On Time: An Empirical Analysis of U.S. Law School Admissions Deadlines
12 Pages Posted: 3 Mar 2008 Last revised: 10 Dec 2012
Date Written: March 20, 2008
Setting an application deadline is an important decision for a law school admissions committee because the deadline partly determines the quantity and quality of applications that a law school receives. As such, information that would help an admissions committee set its deadline appropriately and strategically is valuable. The intention of this essay is to provide such information. To do so, we treat law school admissions as a market and set up an econometric model, which provides information on how various types of schools set their deadlines. From this, we interpret a number of strategies in which law schools seem to engage. We find that better law schools tend to set earlier deadlines, generally. However, we also find that the most elite schools tend to set later deadlines than the general model would predict while medium-quality law schools tend to set deadlines earlier than the general model would predict. We use economic theory to interpret these deviations from the general model as strategic signaling of quality to potential applicants. Furthermore, we find that some in-state tuition reciprocity agreements may significantly affect deadlines.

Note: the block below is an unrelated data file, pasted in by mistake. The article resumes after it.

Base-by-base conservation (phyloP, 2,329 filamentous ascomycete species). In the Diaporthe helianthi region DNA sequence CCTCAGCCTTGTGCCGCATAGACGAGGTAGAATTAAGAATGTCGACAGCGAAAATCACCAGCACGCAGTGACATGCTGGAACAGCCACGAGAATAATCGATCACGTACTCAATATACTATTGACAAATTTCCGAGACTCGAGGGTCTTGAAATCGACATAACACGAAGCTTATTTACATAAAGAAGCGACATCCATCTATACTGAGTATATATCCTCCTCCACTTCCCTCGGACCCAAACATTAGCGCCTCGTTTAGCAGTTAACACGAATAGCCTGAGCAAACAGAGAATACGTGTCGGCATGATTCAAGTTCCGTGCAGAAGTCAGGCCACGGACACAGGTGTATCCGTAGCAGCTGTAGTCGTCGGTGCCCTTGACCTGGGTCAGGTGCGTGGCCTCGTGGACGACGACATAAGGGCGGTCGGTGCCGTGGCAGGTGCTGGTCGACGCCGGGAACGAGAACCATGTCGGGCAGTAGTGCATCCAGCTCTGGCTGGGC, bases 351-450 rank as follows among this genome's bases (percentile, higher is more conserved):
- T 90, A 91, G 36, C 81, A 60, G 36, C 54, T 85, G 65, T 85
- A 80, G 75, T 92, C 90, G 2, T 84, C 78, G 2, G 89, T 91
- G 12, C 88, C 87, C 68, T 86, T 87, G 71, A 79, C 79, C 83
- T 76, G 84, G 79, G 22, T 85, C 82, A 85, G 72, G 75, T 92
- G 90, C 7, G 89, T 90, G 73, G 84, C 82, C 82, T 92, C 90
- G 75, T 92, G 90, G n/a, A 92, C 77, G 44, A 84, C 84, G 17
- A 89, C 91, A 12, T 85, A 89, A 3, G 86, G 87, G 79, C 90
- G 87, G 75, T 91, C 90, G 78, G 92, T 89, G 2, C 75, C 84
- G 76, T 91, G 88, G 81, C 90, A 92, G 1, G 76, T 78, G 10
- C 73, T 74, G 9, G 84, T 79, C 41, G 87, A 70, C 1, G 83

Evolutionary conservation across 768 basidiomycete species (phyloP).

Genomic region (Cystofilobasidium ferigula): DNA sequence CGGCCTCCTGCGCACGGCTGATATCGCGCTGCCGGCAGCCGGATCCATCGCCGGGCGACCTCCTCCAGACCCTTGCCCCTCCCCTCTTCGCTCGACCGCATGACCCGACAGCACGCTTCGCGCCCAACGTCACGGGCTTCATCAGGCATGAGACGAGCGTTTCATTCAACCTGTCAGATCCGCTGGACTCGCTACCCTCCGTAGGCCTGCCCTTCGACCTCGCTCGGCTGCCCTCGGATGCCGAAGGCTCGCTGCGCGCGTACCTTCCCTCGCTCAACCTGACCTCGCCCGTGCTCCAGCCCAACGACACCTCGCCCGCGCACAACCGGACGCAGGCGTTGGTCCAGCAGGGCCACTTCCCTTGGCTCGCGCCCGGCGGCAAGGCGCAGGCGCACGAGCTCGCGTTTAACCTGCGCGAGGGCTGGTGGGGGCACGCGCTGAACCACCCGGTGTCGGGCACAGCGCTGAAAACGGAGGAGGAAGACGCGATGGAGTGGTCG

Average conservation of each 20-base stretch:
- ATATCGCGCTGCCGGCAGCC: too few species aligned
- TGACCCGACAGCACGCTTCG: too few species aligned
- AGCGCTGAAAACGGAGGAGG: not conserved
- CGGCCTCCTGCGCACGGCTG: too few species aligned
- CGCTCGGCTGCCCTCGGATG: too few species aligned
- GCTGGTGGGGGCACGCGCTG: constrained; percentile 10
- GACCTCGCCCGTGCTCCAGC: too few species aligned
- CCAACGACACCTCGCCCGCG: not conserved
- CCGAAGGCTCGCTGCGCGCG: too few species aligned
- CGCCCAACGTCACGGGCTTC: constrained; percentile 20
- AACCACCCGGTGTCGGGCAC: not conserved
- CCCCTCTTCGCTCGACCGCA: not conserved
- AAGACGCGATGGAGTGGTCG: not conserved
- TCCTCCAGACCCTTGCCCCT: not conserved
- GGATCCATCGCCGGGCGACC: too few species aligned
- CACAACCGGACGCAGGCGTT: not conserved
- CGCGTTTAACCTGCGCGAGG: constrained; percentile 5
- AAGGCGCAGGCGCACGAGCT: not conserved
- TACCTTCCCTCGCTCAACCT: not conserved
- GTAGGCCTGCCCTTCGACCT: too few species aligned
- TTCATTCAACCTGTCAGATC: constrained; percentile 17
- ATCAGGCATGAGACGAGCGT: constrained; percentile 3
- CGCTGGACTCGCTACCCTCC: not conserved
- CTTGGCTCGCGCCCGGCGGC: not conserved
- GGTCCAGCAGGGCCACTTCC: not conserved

Keywords: education, spatial model, graduate school, law school
JEL Classification: A23, C21, D12
Suggested Citation: Suggested Citation